Speciemns | Q^{0} (%) | Q^{1} (%) | Q^{2} (%) | Q^{3} (%) | Q^{4} (%) | D_{c} | l |
---|---|---|---|---|---|---|---|

No nanosilica | 44.0 | 36.0 | 20.0 | – | – | 1.36 | 3.11 |

1% nanosilica | 29.6 | 39.4 | 29.5 | – | 1.5 | 1.43 | 3.50 |

3% nanosilica | 35.5 | 33.2 | 24.0 | – | 7.3 | 1.42 | 3.44 |

^{n}s. We start by evaluating the total number of silicate tetrahedrons, Σ

_{Q}, calculated as

_{A}is the Avogadro constant. ψ

_{C3S}, ψ

_{C2S}, and ψ

_{S}are the molecular weights of C

_{3}S, C

_{2}S, and S, which are 0.228 kg/mol, 0.172 kg/mol, and 0.06 kg/mol, respectively [11]. p is the weight fraction of the subscribed components in the OPC and nanosilica binder. b

_{0}is the initial weight of the binder (in grams) in 1 g of paste calculated as:

_{0}is the initial water to binder ratio of OPC paste incorporated to nanosilica. The conversion fraction of nanosilica α

_{S}, which can be estimated by considering Q

^{4}intensity observations from the de-convoluted NMR spectra as:

_{Q4,S}is the number of silicate tetrahedron in nanosilica as:

_{S}for hardened cement paste specimens incorporating 1% and 3% nanosilica are presented in Table 3. The conversion fraction of hardened cement paste incorporating 1% nanosilica, 66.2%, is higher than that of hardened cement paste incorporating 3% nanosilica, 41.2%.

**Figure 6.**NMR spectra of (

**a**) 0; (

**b**) 1%; and (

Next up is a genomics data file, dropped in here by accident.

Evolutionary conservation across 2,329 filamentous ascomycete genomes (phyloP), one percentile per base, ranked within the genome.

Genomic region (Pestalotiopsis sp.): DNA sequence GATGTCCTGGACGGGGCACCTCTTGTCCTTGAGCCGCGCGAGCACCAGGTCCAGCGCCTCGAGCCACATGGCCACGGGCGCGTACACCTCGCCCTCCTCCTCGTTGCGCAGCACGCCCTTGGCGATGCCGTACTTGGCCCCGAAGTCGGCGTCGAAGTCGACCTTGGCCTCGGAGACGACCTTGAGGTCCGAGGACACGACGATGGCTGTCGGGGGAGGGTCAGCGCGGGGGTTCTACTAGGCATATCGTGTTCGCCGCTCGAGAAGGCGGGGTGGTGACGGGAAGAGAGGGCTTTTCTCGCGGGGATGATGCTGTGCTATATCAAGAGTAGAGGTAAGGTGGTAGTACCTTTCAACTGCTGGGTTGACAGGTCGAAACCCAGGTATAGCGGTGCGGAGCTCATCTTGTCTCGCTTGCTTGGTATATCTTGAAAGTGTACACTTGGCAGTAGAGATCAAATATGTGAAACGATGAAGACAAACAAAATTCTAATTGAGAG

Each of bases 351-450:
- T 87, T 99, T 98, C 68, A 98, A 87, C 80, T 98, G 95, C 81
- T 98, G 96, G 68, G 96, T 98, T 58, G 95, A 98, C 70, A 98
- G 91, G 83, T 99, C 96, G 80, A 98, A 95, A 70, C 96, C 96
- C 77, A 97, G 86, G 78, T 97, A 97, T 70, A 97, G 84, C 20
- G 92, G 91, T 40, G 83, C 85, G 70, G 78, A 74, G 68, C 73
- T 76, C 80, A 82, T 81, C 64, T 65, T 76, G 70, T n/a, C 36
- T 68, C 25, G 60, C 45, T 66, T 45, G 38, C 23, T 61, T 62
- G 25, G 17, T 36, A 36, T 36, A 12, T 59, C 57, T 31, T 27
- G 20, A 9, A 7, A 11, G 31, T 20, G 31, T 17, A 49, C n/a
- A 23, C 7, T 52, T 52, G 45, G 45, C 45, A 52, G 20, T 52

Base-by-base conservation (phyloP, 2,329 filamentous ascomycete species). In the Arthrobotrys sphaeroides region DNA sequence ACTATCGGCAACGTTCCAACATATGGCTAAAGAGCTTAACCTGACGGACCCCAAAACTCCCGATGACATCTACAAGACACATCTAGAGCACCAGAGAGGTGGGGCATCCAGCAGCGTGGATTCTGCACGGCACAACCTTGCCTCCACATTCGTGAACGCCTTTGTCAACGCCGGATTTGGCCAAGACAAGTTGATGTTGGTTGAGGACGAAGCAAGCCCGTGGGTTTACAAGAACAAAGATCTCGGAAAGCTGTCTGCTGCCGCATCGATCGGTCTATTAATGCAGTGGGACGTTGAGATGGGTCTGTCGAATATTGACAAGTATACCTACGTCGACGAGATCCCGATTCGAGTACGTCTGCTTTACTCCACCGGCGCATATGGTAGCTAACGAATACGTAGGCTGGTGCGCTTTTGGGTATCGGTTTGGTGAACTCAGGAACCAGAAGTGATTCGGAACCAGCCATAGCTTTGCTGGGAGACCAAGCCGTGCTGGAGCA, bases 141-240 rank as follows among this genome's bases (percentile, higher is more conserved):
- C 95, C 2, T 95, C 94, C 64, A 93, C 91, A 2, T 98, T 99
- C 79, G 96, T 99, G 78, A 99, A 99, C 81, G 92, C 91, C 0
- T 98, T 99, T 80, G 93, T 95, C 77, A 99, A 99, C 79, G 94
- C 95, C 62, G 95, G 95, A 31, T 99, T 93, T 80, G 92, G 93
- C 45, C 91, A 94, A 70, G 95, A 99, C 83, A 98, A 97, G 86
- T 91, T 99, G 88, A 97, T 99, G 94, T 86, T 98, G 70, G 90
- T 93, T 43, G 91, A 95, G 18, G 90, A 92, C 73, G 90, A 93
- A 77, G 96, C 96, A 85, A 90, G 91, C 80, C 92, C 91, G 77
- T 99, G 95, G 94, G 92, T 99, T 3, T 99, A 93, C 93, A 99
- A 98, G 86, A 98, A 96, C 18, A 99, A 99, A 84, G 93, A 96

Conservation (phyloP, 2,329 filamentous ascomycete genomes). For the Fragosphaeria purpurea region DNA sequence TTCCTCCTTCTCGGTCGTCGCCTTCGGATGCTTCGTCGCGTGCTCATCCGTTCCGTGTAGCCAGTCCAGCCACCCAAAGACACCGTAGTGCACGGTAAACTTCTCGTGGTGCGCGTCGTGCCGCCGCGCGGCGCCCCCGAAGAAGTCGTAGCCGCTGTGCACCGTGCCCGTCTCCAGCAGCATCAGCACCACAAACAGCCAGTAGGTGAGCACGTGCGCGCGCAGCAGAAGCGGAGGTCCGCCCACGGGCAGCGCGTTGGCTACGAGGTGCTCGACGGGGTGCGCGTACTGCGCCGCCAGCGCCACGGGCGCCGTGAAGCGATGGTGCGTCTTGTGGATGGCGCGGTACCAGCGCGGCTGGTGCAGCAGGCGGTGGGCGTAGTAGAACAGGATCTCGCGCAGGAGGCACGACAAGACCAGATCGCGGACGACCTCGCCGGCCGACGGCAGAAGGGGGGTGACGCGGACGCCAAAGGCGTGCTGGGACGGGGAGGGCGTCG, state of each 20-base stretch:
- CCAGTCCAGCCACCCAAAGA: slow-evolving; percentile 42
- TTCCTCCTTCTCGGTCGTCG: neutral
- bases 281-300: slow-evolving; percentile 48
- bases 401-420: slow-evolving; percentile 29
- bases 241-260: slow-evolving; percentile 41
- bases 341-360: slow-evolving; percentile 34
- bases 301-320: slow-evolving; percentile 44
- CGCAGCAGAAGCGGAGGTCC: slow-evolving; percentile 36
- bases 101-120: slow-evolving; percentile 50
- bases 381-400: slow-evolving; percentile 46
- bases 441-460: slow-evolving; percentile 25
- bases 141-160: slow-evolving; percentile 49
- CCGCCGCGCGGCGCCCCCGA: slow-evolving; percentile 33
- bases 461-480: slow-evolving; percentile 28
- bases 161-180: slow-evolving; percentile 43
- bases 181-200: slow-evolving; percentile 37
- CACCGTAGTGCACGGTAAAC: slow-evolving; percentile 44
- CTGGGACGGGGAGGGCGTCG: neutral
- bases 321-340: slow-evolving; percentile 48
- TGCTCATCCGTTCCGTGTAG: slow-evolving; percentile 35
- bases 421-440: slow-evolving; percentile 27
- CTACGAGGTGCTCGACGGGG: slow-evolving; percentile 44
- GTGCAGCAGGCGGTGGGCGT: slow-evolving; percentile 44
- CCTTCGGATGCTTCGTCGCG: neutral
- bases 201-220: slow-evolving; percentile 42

**c**) 3% nanosilica (black, red, and dotted lines as spectrum from NMR experiments, total spectrum by summing all Q spectra, and each Q spectrum, respectively).

Equation | 1% Nanosilica | 3% Nanosilica |
---|---|---|

Equation (7) | $\begin{array}{ll}{\mathsf{\Sigma}}_{\text{Q}}& ={b}_{0}\left[(0.99)\left(\frac{0.51}{0.228}+\frac{0.24}{0.172}\right)+\frac{0.01}{0.06}\right]{N}_{A}\\ & =3.763{b}_{0}{N}_{A}\end{array}$ | $\begin{array}{ll}{\mathsf{\Sigma}}_{\text{Q}}& ={b}_{0}\left[(0.97)\left(\frac{0.51}{0.228}+\frac{0.24}{0.172}\right)+\frac{0.03}{0.06}\right]{N}_{A}\\ & =4.023{b}_{0}{N}_{A}\end{array}$ |

Equation (10) | $\begin{array}{ll}{\mathsf{\Sigma}}_{\text{Q}4,\text{S}}& ={b}_{0}\left(\frac{0.01}{0.06}\right){N}_{A}\\ & =0.167{b}_{0}{N}_{A}\end{array}$ | $\begin{array}{ll}{\mathsf{\Sigma}}_{\text{Q}4,\text{S}}& ={b}_{0}\left(\frac{0.03}{0.06}\right){N}_{A}\\ & =0.5{b}_{0}{N}_{A}\end{array}$ |

Equation (9) | ${\text{Q}}^{4}=1.5\%$ | ${\text{Q}}^{4}=7.3\%$ |

$\begin{array}{ll}{\alpha}_{\text{S}}& =1-(0.015)\frac{3.763{b}_{0}{N}_{A}}{0.167{b}_{0}{N}_{A}}\\ & =0.662\end{array}$ | $\begin{array}{ll}{\alpha}_{\text{S}}& =1-(0.073)\frac{4.023{b}_{0}{N}_{A}}{0.5{b}_{0}{N}_{A}}\\ & =0.412\end{array}$ | |

${\alpha}_{\text{S}}=66.2\%$ | ${\alpha}_{\text{S}}=41.2\%$ |

#### 4.3. The Effect of CH Concentration

_{w}and C

_{m}in Equations (2) and (4). If there is enough concentration of CH around nanosilica particles, nanosilica particles will react with CH and be immediately converted to C–S–H. However, if there is not enough concentration of CH around the nanosilica particles, the pozzolanic reaction of nanosilica particles will decrease.

^{−4}kg/m

^{3}(1.185 × 10

^{−2}mol/m

^{3}) for the reference values of k

_{D}[39] and D [42] presented in Table 4. If the CH concentration keeps higher than the minimum value during the time of nanosilica reaction, the nanosilica particles having a diameter of 7 nm will fully react in a second. However, NMR experiments showed that the nanosilica particles did not react fully for 7 days. The average CH concentrations for 7 days can be calculated as 1.027 × 10

^{−10}kg/m

^{3}and 32.836 × 10

^{−10}kg/m

^{3}for hardened cement paste incorporating 1% and 3% nanosilica showing the conversion fractions of 66.2% and 41.2% for 7 days, respectively, from the GB model in Equation (3). Similar values are calculated using the JD model in Equation (1) as 1.288 × 10